“This is genuine. You can’t fake it,” adds Jesse Cahill, a diehard hockey fan whose frantic drumming looks like a Wayne Maki-Ted Green stick-swinging duel.
All three members of Cousin Harley studied music in school. “There’s so many rules in classical music,” says lead singer and guitarist Paul Pigat, “and there’s no rules in this stuff.”
The trio members also play jazz in various trios and combos. But when they dress up in western shirts, they become rockabilly rebels. After all, rockabilly was the punk rock of the Fifties.
“Roadhouse music,” Mr. Pigat calls it. “We play a lot of rooms in the middle of the Island. A lot of loggers and truckers and fishermen. They don’t really know this music. They like the band but they don’t really have anything to hang on to, any reference point. So, if you throw in a little Hendrix, a little Stones, you get them on your side.
“The clients are good, honest, hard-working people,” he adds, fishing another smoke from a battered Players tin cigarette holder. “Our music is rootsy, ballsy, and that’s they way they lead their lives.”
Cousin Harley has come from Vancouver for two gigs, one this free concert at Ship Point, the other an evening show at the Central Bar and Grill.
Mr. Pigat moved to British Columbia in 1994. The Toronto native was fleeing from a profitable if unsatisfying run with a Garth Brooks tribute band, leaving mid-tour in Thunder Bay, Ont.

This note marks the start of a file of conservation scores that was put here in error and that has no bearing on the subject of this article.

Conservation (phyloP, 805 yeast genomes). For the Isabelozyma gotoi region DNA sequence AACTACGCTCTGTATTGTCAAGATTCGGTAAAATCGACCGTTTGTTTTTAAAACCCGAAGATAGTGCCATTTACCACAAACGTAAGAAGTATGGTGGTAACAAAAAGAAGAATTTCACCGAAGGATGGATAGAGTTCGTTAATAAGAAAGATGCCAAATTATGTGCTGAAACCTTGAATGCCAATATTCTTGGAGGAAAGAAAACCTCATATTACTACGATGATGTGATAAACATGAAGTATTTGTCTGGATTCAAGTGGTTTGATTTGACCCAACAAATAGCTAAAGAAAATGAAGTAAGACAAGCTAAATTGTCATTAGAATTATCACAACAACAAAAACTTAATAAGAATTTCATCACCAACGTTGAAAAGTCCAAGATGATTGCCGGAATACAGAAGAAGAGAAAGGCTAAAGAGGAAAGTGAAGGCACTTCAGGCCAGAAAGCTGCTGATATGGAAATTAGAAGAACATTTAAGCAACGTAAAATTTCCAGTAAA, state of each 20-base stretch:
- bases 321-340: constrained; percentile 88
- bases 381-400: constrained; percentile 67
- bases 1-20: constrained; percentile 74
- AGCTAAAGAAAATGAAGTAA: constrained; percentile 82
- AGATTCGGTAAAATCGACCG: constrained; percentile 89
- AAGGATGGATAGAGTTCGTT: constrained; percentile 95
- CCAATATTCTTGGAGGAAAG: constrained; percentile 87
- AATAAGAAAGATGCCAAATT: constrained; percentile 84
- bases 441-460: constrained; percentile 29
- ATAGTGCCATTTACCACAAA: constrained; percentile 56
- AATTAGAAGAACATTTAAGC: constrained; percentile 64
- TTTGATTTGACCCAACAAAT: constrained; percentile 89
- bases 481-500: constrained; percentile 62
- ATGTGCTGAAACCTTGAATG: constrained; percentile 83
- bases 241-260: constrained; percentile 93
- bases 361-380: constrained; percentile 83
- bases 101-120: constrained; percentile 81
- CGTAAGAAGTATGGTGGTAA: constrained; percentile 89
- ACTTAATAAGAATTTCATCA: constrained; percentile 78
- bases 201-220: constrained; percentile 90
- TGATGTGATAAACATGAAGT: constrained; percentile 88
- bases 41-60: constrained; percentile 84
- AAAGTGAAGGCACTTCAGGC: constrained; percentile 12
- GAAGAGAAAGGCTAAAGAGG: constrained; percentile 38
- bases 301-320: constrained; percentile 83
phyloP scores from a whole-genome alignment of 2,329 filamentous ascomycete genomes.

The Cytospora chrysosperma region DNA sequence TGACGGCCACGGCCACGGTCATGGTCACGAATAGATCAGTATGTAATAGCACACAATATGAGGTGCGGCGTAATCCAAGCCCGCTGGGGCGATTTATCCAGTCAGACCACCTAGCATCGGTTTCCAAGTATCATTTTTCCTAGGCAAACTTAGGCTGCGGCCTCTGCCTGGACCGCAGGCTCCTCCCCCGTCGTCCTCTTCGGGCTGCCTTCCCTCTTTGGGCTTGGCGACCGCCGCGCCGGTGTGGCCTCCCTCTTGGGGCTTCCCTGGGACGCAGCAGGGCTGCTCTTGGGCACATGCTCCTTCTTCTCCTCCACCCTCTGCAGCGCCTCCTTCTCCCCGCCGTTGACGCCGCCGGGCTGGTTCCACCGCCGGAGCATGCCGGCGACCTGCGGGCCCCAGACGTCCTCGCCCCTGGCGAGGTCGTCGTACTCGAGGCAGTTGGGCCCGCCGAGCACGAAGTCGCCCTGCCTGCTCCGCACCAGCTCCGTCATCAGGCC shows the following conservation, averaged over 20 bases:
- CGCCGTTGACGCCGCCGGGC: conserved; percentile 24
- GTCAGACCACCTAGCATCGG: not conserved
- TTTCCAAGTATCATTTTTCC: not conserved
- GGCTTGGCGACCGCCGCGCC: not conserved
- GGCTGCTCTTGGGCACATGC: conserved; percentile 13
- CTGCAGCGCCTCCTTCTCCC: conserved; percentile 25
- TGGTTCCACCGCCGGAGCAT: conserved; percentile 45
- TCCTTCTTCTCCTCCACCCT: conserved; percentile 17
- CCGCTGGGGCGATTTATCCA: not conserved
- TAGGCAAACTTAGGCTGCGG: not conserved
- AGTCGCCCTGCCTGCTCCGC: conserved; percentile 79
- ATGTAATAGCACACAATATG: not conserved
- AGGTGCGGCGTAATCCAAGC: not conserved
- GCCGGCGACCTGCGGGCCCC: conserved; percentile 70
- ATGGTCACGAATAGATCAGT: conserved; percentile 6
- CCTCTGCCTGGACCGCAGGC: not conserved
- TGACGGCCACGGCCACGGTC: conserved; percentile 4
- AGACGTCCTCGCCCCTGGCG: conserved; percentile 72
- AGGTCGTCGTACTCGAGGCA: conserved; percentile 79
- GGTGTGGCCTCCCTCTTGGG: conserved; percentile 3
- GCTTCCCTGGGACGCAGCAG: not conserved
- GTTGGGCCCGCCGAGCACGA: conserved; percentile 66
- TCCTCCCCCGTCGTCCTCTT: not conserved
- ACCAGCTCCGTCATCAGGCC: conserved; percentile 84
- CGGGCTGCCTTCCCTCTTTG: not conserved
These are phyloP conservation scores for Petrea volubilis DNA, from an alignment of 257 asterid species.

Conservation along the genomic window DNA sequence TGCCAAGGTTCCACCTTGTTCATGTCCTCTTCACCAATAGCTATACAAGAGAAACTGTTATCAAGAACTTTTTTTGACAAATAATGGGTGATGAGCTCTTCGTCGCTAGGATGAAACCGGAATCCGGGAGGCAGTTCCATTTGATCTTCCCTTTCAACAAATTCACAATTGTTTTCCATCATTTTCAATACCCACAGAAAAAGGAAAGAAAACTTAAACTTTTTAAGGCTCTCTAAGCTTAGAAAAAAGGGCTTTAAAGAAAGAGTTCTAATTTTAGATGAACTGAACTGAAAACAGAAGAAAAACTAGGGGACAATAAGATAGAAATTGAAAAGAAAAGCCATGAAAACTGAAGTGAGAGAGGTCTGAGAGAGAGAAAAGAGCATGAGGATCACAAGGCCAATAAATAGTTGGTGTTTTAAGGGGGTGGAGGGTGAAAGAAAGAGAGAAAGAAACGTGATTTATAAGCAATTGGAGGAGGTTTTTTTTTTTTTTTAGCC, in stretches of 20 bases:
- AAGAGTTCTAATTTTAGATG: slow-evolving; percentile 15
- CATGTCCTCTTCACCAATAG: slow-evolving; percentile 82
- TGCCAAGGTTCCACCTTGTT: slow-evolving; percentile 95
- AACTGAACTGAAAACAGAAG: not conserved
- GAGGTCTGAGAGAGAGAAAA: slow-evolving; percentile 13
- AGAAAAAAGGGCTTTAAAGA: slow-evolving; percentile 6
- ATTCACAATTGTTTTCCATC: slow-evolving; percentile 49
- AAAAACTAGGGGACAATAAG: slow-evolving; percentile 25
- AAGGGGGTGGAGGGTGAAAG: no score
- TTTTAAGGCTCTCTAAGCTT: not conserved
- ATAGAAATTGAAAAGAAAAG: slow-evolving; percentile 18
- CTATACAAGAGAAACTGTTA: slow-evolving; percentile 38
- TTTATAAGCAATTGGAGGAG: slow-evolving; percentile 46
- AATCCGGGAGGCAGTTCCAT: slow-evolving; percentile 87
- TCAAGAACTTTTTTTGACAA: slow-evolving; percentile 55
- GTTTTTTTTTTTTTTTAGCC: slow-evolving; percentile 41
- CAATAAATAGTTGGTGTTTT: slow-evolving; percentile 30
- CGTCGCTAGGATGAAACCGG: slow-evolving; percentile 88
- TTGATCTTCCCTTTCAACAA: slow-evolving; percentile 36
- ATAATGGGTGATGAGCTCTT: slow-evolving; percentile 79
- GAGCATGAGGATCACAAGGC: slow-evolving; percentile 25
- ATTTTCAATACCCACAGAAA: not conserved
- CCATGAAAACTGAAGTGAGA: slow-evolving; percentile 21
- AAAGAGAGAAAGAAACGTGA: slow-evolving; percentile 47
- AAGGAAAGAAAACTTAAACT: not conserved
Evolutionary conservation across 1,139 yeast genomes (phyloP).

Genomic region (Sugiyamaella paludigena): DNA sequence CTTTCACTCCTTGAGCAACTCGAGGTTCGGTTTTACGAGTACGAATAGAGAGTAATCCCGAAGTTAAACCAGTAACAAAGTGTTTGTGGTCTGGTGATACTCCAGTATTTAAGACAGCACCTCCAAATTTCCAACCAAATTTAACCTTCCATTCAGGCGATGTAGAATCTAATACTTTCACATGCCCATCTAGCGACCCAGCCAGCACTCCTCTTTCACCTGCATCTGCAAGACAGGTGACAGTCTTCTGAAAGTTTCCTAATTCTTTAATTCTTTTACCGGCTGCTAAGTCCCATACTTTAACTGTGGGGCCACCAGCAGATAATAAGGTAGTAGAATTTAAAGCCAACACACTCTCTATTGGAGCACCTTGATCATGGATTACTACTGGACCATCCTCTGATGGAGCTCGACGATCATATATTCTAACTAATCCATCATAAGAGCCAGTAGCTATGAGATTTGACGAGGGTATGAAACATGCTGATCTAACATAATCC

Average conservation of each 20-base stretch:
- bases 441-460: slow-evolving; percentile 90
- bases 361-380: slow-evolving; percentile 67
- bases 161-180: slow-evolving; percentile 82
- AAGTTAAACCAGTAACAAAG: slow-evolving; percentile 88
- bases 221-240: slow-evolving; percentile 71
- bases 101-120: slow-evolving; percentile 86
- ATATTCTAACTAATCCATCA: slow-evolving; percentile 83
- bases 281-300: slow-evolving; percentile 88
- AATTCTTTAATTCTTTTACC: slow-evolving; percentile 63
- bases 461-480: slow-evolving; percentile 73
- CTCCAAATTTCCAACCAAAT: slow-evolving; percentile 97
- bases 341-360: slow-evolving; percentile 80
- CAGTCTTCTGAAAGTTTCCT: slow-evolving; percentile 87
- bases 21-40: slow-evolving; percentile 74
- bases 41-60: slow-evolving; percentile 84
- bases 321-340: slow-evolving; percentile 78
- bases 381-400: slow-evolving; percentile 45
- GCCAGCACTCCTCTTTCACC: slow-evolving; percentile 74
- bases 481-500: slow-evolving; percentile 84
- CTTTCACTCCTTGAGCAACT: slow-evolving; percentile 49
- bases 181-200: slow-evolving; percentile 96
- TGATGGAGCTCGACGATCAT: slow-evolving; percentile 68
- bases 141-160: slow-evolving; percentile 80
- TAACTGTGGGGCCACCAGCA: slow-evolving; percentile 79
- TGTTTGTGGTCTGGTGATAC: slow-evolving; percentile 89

“After a week of debaucherous lifestyle, I just couldn’t take it any more,” recalls Mr. Pigat, who turns 36 this month. He then had a long run in Victoria with a swing band called the Smokin’ Jackets. After having played every venue in town, he moved to Vancouver.
He played lap steel guitar on Neko Case’s 1997 debut album, The Virginian, making him a charter member of her Boyfriends, the ranks of which include such stellar musicians as Ron Sexsmith, Carl Newman (The New Pornographers) and Brian Connelly of Atomic 7 (ex-Shadowy Men on a Shadowy Planet). Mr. Pigat has also recorded with Victoria’s Carolyn Mark, whose beer-drenched hootenannies are a Sunday-afternoon delight.
Among the Cousin Harley acolytes at Ship Point this day is Bob Dalziel, 55, who wears his hair greased like Squiggy from the old Laverne & Shirley TV show. By day, he picks up garbage at city parks. By night, he is the lead singer of Rukus, a rock ‘n’ roll dance band.
“We do the hits,” says Mr. Dalziel, Cousin Harley’s acknowledged No. 1 fan. “These guys do unknown stuff and they still stir up emotion.”
Mr. Dalziel follows them on the road, snapping photographs and recording shows on a cheap tape recorder. He caught them at Island MusicFest in Courtenay this summer and is a regular at their quarterly showcases at the Quinsum Hotel on the Island Highway in Campbell River. Sometimes, he gets to share the stage.
“He’s got all the moves and the shakes,” Mr. Pigat says admiringly of Mr. Dalziel’s contributions. “He’s a great singer and I’ve never met a man more enthusiastic about rockabilly in my life. He’s the real deal.”